10  For example, unlike the concept of the theistic God it is not incoherent.

11  Dr. Fernandes contends I cannot bring up contradictions if I assume an atheistic worldview. However, he gives no argument for this claim.

12  He says: “Christianity can easily justify the possibility of human knowledge, for it teaches that a rational God created man in His image…” He goes on to mention Christianity two more time in this paragraph to support his case.

13  I said: “Dr. Fernandes attempts to answer my argument that God could not know He was omniscient by arguing that God could know the set of mathematical truths in one eternal thought and not one at a time. As far I can see, this does not answer the crux of my argument that God would have to know there were no facts He did not know.”

14  (1) In my Opening Statement I pointed out that the FWD assumes contracausal freedom (CCF) and CCF assumes that brain events do not cause human decisions. However, Dr. Fernandes gives no evidence for this assumption. In his Second Statement he confused the thesis that brain events cause human decisions with materialism. He still confuses this. Mind-body dualism is compatible with determinism. Dr. Fernandes thinks otherwise but gives no argument. I took him–apparently mistakenly– to suppose that if human decisions were caused by brain states, punishment would not be possible. He now says that his claim was that if brain events cause human decision, punishment would be absurd since people would not be responsible for what they do. Yes, criminal law assumes people must be responsible in order to be punished. However, unfortunately for Dr. Fernandes’ thesis, in a criminal trial the question of whether events in the defendant’s brain caused the defendant to act in illegal ways is not at issue. In a criminal trial the Court tries to decide questions such as whether the action of the defendant was a proximate cause of the wrong, whether the defendant intended to bring about the wrong, whether the defendant was acting under duress, and so on. I recommend that Dr. Fernandes consult any textbook on criminal law or consider what is at issue in any well publicized criminal trial to see how far removed his ideas are from legal responsibility.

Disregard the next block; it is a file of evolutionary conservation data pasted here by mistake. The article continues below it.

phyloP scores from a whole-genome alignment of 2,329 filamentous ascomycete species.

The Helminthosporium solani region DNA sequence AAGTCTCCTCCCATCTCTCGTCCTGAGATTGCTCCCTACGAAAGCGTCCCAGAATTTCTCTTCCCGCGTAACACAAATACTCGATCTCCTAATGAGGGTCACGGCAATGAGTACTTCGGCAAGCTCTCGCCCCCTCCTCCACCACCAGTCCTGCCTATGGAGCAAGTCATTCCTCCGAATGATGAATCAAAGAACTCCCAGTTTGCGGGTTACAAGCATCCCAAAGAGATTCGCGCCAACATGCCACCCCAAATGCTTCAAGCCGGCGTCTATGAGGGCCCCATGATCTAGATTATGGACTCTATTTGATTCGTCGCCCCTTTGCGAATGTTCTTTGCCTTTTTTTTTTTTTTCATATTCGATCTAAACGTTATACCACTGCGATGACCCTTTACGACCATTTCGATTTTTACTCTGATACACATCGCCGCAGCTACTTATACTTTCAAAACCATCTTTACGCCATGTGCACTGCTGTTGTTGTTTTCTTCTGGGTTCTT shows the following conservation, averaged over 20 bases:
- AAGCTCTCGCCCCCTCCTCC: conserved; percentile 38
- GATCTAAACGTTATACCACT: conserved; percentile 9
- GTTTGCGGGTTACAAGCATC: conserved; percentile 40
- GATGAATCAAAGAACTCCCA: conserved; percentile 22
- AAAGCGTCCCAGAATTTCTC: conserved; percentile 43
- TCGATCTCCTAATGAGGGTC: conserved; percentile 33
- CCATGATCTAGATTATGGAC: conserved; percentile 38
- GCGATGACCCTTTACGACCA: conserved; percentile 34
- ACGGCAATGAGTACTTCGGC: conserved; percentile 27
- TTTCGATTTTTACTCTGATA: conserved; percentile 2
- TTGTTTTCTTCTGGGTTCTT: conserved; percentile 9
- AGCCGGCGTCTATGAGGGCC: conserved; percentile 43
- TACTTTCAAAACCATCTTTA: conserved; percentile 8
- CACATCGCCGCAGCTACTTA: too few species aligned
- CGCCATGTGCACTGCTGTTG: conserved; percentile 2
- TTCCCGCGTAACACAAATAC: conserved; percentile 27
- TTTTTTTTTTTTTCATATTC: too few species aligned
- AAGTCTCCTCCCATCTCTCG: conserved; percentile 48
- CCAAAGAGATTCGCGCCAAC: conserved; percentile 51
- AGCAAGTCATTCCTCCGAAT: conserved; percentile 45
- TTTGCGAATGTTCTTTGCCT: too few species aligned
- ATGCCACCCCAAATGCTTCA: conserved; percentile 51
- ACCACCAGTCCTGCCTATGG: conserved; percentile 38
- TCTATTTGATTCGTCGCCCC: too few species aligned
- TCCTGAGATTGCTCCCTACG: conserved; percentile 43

(2) In my Opening Statement I argued that God could have made human beings with a tendency to do good and that this would have eliminated a lot of moral evil and yet would be compatible with CCF. In his Second Statement Dr. Fernandes maintains that humans were indeed so created and their present tendency towards evil is the result of the Fall. In my Second Statement I raised several problems with this idea none of which are answered by Dr. Fernandes in this Third Statement. He pleads now that he was merely suggesting a hypothesis. But the problems with a hypothesis must be answered if it is to be taken seriously.